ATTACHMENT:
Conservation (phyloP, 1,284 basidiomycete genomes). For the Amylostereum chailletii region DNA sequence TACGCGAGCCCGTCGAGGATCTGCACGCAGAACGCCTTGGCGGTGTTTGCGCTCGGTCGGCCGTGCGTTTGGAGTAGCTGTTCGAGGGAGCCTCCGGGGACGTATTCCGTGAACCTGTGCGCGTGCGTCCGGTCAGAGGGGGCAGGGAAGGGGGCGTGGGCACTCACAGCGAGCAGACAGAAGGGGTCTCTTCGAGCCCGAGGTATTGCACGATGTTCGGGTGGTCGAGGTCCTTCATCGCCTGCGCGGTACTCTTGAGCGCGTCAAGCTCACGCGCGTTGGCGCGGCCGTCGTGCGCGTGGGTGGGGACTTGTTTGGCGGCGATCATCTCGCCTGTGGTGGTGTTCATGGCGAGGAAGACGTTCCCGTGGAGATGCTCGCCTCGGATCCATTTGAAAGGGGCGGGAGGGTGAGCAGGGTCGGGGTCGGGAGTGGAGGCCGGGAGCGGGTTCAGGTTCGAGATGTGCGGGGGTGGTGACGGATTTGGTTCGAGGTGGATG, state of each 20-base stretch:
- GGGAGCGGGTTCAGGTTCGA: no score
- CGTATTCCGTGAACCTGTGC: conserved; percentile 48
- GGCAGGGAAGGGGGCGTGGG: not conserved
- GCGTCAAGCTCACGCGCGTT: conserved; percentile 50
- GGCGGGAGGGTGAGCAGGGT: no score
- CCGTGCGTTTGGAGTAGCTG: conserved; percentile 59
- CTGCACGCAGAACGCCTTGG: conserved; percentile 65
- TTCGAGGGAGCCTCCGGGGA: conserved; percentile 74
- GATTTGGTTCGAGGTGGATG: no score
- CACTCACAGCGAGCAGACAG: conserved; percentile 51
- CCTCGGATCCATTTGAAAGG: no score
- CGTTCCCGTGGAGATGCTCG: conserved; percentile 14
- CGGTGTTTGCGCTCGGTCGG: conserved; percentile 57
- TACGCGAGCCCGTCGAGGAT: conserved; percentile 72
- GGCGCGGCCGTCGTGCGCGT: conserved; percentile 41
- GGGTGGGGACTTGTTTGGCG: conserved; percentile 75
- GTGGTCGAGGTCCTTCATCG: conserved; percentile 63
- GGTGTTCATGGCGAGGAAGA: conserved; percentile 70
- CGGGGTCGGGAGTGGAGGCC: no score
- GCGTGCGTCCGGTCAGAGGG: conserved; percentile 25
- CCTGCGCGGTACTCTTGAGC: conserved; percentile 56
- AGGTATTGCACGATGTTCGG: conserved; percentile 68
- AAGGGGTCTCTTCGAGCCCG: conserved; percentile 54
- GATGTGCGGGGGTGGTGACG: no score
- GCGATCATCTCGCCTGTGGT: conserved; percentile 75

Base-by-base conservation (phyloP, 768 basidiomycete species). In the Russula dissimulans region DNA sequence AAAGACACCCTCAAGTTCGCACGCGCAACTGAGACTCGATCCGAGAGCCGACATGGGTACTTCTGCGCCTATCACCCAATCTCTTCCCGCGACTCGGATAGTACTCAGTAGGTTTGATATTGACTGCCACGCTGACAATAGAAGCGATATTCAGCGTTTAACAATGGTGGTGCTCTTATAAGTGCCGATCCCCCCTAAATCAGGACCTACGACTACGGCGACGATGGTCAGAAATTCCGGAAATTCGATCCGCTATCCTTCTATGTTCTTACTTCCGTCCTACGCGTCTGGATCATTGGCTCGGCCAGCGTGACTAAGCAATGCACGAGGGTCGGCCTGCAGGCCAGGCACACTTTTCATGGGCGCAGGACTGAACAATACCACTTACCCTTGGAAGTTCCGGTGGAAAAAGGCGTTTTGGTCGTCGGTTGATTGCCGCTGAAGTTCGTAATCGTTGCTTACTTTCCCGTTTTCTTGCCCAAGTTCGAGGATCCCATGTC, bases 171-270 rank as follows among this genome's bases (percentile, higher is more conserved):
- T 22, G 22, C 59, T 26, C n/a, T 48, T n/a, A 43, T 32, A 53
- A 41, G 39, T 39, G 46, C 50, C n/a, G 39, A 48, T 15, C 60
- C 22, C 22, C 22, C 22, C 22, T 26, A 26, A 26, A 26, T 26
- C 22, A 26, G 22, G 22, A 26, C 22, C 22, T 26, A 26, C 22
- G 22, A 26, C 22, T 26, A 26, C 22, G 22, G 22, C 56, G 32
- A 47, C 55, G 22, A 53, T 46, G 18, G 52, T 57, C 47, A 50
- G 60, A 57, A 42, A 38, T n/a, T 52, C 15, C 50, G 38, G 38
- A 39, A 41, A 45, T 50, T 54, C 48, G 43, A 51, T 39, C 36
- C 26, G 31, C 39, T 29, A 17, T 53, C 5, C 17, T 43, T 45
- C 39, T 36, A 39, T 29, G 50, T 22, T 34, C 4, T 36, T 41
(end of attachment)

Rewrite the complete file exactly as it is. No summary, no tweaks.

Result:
Conservation (phyloP, 1,284 basidiomycete genomes). For the Amylostereum chailletii region DNA sequence TACGCGAGCCCGTCGAGGATCTGCACGCAGAACGCCTTGGCGGTGTTTGCGCTCGGTCGGCCGTGCGTTTGGAGTAGCTGTTCGAGGGAGCCTCCGGGGACGTATTCCGTGAACCTGTGCGCGTGCGTCCGGTCAGAGGGGGCAGGGAAGGGGGCGTGGGCACTCACAGCGAGCAGACAGAAGGGGTCTCTTCGAGCCCGAGGTATTGCACGATGTTCGGGTGGTCGAGGTCCTTCATCGCCTGCGCGGTACTCTTGAGCGCGTCAAGCTCACGCGCGTTGGCGCGGCCGTCGTGCGCGTGGGTGGGGACTTGTTTGGCGGCGATCATCTCGCCTGTGGTGGTGTTCATGGCGAGGAAGACGTTCCCGTGGAGATGCTCGCCTCGGATCCATTTGAAAGGGGCGGGAGGGTGAGCAGGGTCGGGGTCGGGAGTGGAGGCCGGGAGCGGGTTCAGGTTCGAGATGTGCGGGGGTGGTGACGGATTTGGTTCGAGGTGGATG, state of each 20-base stretch:
- GGGAGCGGGTTCAGGTTCGA: no score
- CGTATTCCGTGAACCTGTGC: conserved; percentile 48
- GGCAGGGAAGGGGGCGTGGG: not conserved
- GCGTCAAGCTCACGCGCGTT: conserved; percentile 50
- GGCGGGAGGGTGAGCAGGGT: no score
- CCGTGCGTTTGGAGTAGCTG: conserved; percentile 59
- CTGCACGCAGAACGCCTTGG: conserved; percentile 65
- TTCGAGGGAGCCTCCGGGGA: conserved; percentile 74
- GATTTGGTTCGAGGTGGATG: no score
- CACTCACAGCGAGCAGACAG: conserved; percentile 51
- CCTCGGATCCATTTGAAAGG: no score
- CGTTCCCGTGGAGATGCTCG: conserved; percentile 14
- CGGTGTTTGCGCTCGGTCGG: conserved; percentile 57
- TACGCGAGCCCGTCGAGGAT: conserved; percentile 72
- GGCGCGGCCGTCGTGCGCGT: conserved; percentile 41
- GGGTGGGGACTTGTTTGGCG: conserved; percentile 75
- GTGGTCGAGGTCCTTCATCG: conserved; percentile 63
- GGTGTTCATGGCGAGGAAGA: conserved; percentile 70
- CGGGGTCGGGAGTGGAGGCC: no score
- GCGTGCGTCCGGTCAGAGGG: conserved; percentile 25
- CCTGCGCGGTACTCTTGAGC: conserved; percentile 56
- AGGTATTGCACGATGTTCGG: conserved; percentile 68
- AAGGGGTCTCTTCGAGCCCG: conserved; percentile 54
- GATGTGCGGGGGTGGTGACG: no score
- GCGATCATCTCGCCTGTGGT: conserved; percentile 75

Base-by-base conservation (phyloP, 768 basidiomycete species). In the Russula dissimulans region DNA sequence AAAGACACCCTCAAGTTCGCACGCGCAACTGAGACTCGATCCGAGAGCCGACATGGGTACTTCTGCGCCTATCACCCAATCTCTTCCCGCGACTCGGATAGTACTCAGTAGGTTTGATATTGACTGCCACGCTGACAATAGAAGCGATATTCAGCGTTTAACAATGGTGGTGCTCTTATAAGTGCCGATCCCCCCTAAATCAGGACCTACGACTACGGCGACGATGGTCAGAAATTCCGGAAATTCGATCCGCTATCCTTCTATGTTCTTACTTCCGTCCTACGCGTCTGGATCATTGGCTCGGCCAGCGTGACTAAGCAATGCACGAGGGTCGGCCTGCAGGCCAGGCACACTTTTCATGGGCGCAGGACTGAACAATACCACTTACCCTTGGAAGTTCCGGTGGAAAAAGGCGTTTTGGTCGTCGGTTGATTGCCGCTGAAGTTCGTAATCGTTGCTTACTTTCCCGTTTTCTTGCCCAAGTTCGAGGATCCCATGTC, bases 171-270 rank as follows among this genome's bases (percentile, higher is more conserved):
- T 22, G 22, C 59, T 26, C n/a, T 48, T n/a, A 43, T 32, A 53
- A 41, G 39, T 39, G 46, C 50, C n/a, G 39, A 48, T 15, C 60
- C 22, C 22, C 22, C 22, C 22, T 26, A 26, A 26, A 26, T 26
- C 22, A 26, G 22, G 22, A 26, C 22, C 22, T 26, A 26, C 22
- G 22, A 26, C 22, T 26, A 26, C 22, G 22, G 22, C 56, G 32
- A 47, C 55, G 22, A 53, T 46, G 18, G 52, T 57, C 47, A 50
- G 60, A 57, A 42, A 38, T n/a, T 52, C 15, C 50, G 38, G 38
- A 39, A 41, A 45, T 50, T 54, C 48, G 43, A 51, T 39, C 36
- C 26, G 31, C 39, T 29, A 17, T 53, C 5, C 17, T 43, T 45
- C 39, T 36, A 39, T 29, G 50, T 22, T 34, C 4, T 36, T 41